|Crescent moon over Mackenzie Beach.|
I visited the Pacific Rim National Park for the first time when I was 16. At the time I was awestruck. It was easily the most beautiful place I'd ever visited despite having grown up in a part of the world where natural beauty abounds. I was hugely impressed by the place itself and also by the wonderful amenities of the park. It was like entering a bubble dedicated to not only preserving a unique and precious ecosystem but also to educating visitors and enhance their appreciation of it.
Some aspects of the park have not changed, namely its timeless beauty, but others, to my sadness, have deteriorated. It's been five years since my last visit, and I was immediately struck by the shabby feel the park now has. Judging by the amount of peeling paint, the signage has not been changed in the 30-odd years since my first visit, and a stop at one of the public washrooms contributes to the overall feeling of neglect. All park users must pay a fee to enjoy the park, whether they're there for an afternoon walk on the beach or a longer stay, and it's well worth it - particularly if those dollars go directly to the park's maintenance budget. However, I'm disturbed by the fact that this wonderful park that draws visitors from all over the globe doesn't appear to be better cared for. I'm certain Federal Government cutbacks to the national park system are the root cause, and I have to question the logic of these cuts when tourism is such an important aspect of our economy. In my mind, tourism is about more than the private businesses it supports - the five-star hotels and eco-tours - it's about showcasing our natural wonders and allowing visitors to experience them in a meaningful, accessible (i.e. inexpensive) way.
I suppose that whether the Pacific Rim Park is well maintained or not, visitors will come, but I personally would like them to leave with a sense of just how much this precious park is valued by our country's citizens and that we demonstrate our pride by properly caring for it. It makes me more than a little ashamed to see it so rough around the edges.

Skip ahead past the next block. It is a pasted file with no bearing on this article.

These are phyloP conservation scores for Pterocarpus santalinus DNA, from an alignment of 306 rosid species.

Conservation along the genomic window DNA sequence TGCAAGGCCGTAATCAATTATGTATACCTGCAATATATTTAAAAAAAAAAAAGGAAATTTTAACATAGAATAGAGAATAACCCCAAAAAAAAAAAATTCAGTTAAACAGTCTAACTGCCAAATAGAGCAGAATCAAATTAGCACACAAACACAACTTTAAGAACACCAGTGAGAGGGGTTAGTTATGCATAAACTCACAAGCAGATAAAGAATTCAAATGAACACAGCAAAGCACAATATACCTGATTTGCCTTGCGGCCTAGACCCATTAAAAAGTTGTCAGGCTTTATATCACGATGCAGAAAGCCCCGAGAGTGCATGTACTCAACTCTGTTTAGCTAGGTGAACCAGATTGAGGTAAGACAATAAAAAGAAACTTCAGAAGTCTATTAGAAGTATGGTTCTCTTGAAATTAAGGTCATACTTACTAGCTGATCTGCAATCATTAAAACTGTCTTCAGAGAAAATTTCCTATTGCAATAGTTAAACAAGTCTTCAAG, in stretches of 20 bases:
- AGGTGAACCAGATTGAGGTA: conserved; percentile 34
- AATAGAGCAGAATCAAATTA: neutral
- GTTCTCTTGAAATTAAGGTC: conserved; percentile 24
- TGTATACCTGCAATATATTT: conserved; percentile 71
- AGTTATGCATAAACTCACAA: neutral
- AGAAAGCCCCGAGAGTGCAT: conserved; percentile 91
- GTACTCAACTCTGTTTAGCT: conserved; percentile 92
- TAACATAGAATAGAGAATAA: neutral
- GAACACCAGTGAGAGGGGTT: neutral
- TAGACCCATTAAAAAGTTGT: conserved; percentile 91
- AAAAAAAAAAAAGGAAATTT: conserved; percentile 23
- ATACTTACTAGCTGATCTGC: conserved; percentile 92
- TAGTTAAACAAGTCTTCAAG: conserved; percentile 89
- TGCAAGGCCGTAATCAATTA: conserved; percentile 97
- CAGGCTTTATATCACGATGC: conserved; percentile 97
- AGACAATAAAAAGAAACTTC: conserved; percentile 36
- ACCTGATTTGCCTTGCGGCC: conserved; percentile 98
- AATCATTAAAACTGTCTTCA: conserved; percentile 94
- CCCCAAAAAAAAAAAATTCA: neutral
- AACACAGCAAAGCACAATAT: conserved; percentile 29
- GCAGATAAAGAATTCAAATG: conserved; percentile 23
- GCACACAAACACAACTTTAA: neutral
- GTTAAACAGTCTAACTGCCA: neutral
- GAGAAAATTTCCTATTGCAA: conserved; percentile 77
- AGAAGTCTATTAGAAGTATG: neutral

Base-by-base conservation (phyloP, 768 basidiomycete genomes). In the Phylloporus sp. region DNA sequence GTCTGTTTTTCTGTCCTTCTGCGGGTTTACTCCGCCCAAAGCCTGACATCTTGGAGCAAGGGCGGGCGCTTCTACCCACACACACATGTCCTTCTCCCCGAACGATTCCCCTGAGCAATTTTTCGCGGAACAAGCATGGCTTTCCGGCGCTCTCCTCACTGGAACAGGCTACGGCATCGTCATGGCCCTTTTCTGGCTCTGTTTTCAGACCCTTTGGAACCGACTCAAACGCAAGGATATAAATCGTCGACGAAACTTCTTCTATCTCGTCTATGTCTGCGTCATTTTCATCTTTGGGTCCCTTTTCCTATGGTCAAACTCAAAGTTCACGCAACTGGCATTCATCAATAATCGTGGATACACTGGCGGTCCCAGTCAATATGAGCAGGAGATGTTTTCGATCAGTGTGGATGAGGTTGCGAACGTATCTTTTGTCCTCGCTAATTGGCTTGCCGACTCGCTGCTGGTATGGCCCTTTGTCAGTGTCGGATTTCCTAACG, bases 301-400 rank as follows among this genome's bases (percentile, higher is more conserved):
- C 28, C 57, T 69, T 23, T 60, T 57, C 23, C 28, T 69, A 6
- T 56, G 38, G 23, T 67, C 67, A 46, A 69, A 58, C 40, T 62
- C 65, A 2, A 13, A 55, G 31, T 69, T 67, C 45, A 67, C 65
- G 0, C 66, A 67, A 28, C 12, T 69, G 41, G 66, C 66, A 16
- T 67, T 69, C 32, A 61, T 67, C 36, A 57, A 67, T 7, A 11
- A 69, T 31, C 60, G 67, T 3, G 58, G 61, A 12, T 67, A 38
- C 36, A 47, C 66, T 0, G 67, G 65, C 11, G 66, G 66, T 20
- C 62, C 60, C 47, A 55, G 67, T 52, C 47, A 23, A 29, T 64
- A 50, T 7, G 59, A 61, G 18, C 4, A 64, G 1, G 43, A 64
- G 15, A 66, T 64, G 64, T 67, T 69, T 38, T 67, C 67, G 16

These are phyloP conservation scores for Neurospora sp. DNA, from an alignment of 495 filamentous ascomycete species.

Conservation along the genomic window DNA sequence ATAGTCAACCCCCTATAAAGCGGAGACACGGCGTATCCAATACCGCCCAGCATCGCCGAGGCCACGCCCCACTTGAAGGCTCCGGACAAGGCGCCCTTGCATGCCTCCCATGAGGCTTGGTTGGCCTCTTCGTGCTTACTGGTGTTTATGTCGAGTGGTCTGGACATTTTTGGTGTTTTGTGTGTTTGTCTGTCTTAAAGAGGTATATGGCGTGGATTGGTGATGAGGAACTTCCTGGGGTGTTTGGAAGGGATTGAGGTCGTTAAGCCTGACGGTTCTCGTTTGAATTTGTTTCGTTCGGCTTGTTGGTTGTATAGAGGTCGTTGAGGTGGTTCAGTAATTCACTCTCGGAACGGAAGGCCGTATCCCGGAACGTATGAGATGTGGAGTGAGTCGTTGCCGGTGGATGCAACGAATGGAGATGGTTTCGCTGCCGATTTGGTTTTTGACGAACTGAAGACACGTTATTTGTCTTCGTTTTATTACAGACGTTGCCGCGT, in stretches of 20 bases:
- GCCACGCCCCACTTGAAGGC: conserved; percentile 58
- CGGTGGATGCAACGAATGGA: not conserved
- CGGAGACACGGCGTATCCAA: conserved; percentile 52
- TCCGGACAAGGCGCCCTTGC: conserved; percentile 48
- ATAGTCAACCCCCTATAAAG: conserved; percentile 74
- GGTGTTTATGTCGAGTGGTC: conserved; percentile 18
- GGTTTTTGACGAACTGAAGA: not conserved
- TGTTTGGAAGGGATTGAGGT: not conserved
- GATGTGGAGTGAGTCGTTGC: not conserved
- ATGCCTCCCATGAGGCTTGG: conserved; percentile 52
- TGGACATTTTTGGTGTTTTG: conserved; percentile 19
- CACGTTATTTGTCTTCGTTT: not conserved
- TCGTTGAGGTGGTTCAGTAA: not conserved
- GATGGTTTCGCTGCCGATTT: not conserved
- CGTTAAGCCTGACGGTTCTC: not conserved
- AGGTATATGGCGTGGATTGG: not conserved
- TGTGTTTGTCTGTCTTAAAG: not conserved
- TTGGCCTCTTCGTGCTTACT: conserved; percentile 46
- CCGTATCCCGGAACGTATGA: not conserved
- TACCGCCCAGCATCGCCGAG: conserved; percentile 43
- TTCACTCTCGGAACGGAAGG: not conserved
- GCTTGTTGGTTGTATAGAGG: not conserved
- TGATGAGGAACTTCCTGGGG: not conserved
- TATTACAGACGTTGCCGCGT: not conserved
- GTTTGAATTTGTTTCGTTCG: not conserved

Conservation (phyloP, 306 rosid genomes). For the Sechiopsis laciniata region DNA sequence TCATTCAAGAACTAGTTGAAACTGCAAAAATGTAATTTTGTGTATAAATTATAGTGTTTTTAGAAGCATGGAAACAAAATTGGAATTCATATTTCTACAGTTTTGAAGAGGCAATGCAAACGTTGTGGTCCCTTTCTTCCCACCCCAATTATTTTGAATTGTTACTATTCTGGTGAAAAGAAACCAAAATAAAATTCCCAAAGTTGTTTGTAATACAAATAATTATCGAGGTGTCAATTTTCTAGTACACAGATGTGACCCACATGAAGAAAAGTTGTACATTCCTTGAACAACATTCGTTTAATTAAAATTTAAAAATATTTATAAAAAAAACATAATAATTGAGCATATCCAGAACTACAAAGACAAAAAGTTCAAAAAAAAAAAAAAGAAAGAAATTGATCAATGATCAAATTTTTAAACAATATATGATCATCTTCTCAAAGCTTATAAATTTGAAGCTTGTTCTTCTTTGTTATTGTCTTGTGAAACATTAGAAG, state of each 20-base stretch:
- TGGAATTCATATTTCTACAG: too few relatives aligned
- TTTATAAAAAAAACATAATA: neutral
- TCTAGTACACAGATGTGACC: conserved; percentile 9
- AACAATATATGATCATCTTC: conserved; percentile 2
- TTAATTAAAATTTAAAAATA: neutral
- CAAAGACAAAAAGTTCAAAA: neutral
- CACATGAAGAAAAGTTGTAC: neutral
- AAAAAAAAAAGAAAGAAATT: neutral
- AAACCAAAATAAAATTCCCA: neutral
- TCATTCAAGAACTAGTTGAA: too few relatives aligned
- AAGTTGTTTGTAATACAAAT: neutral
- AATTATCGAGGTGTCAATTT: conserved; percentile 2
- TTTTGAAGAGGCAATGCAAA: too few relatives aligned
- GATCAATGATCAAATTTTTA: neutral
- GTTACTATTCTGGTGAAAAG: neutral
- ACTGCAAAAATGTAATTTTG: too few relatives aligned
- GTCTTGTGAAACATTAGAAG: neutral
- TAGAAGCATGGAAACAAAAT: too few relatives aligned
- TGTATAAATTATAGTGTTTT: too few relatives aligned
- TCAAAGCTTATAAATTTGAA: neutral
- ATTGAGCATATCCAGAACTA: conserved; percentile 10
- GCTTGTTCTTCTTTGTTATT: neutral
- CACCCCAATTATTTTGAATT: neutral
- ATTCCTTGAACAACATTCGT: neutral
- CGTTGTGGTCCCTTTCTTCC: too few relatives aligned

But all that aside, my stay there was everything I had hoped for, even though the shorebirds I had dreamt of seeing were scarce. This little plover was one of the few who put in an appearance.
The bird's typical pose is reminiscent of a silk painting of mine of another plover - a killdeer - that was an award winner a couple of years ago.
No trip to the west coast would be complete without a glimpse of the region's iconic bird, the bald eagle. This one posed majestically on a branch of a weather-beaten snag visible from the Wild Pacific Trail near Ucluelet.
|My coloured pencil drawing of a bald eagle.|
I was also pleased to catch a glimpse of one of my favourite birds - a species at the opposite end of the avian spectrum from the bald eagle - a tiny Winter Wren (aka Pacific Wren) that scooted out from the underbrush just long enough for me to capture a quick photo.
|My coloured pencil drawings of a|
trio of Winter Wrens.
Good things must come to an end and all too soon it was time to pack up, leave the cabin and head back to the mainland. Waiting at the Duke Point ferry terminal, I leaned against the railing in the sunshine and gazed across the inlet towards the bluffs of Gabriola Island. Below in the water I spotted the familiar head of a harbour seal. But I could not have dreamt I would witness the following Wild Kingdom drama play out:
|A harbour seal - and what's that in its mouth?|
|It's an OCTOPUS, and a big one at that!|
|Down the hatch... sort of|
|Just a couple of inches of tentacle to go.|
|A seal with a very full belly.|
While that particular sequence of photos isn't likely to inspire me to produce any artwork, it was interesting to observe and reminded me that these "cute" seals, with their big, sweet, soulful eyes, are actually fierce predators capable of killing, dismembering and devouring a giant Pacific octopus.
And what better way to end the journey home than with another glimpse of orca whales from the ferry. It was at quite a distance but I was still able to make out the dorsal fin and distinctive markings, and the signature puff of spray from his/her blow-hole.
A fitting conclusion to my Island Trek.